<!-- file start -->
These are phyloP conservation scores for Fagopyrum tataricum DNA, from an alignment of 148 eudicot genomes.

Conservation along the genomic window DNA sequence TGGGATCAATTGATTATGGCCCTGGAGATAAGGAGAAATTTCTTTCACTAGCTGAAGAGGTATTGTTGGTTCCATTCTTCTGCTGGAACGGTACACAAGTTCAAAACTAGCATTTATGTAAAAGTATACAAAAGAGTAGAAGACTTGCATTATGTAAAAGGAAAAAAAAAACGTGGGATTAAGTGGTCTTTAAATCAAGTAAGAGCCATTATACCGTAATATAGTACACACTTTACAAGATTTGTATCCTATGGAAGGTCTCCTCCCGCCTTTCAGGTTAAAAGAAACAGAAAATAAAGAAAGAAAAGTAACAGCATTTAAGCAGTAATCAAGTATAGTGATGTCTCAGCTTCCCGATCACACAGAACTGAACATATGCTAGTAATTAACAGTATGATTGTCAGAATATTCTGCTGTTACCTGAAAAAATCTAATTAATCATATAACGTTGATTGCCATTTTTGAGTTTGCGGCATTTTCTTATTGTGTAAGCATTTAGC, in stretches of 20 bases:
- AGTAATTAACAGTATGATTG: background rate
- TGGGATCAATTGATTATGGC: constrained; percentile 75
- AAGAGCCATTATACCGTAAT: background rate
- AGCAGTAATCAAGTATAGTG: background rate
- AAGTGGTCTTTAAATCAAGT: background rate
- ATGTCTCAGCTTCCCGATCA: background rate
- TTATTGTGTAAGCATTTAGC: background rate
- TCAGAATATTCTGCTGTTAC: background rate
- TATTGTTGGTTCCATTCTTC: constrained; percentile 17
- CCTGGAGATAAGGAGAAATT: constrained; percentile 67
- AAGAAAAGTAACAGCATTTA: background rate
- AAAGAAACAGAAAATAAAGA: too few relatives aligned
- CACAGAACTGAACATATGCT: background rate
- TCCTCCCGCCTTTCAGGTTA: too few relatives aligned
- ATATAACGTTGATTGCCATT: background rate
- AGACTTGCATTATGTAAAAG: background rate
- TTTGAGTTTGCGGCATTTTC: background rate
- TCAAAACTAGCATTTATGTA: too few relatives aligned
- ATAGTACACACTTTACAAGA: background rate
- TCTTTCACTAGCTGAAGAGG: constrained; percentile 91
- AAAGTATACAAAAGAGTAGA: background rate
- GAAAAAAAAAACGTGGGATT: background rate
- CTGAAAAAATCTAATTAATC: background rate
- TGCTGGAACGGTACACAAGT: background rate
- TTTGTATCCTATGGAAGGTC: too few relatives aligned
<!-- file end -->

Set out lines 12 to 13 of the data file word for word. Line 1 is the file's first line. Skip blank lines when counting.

- CCTGGAGATAAGGAGAAATT: constrained; percentile 67
- AAGAAAAGTAACAGCATTTA: background rate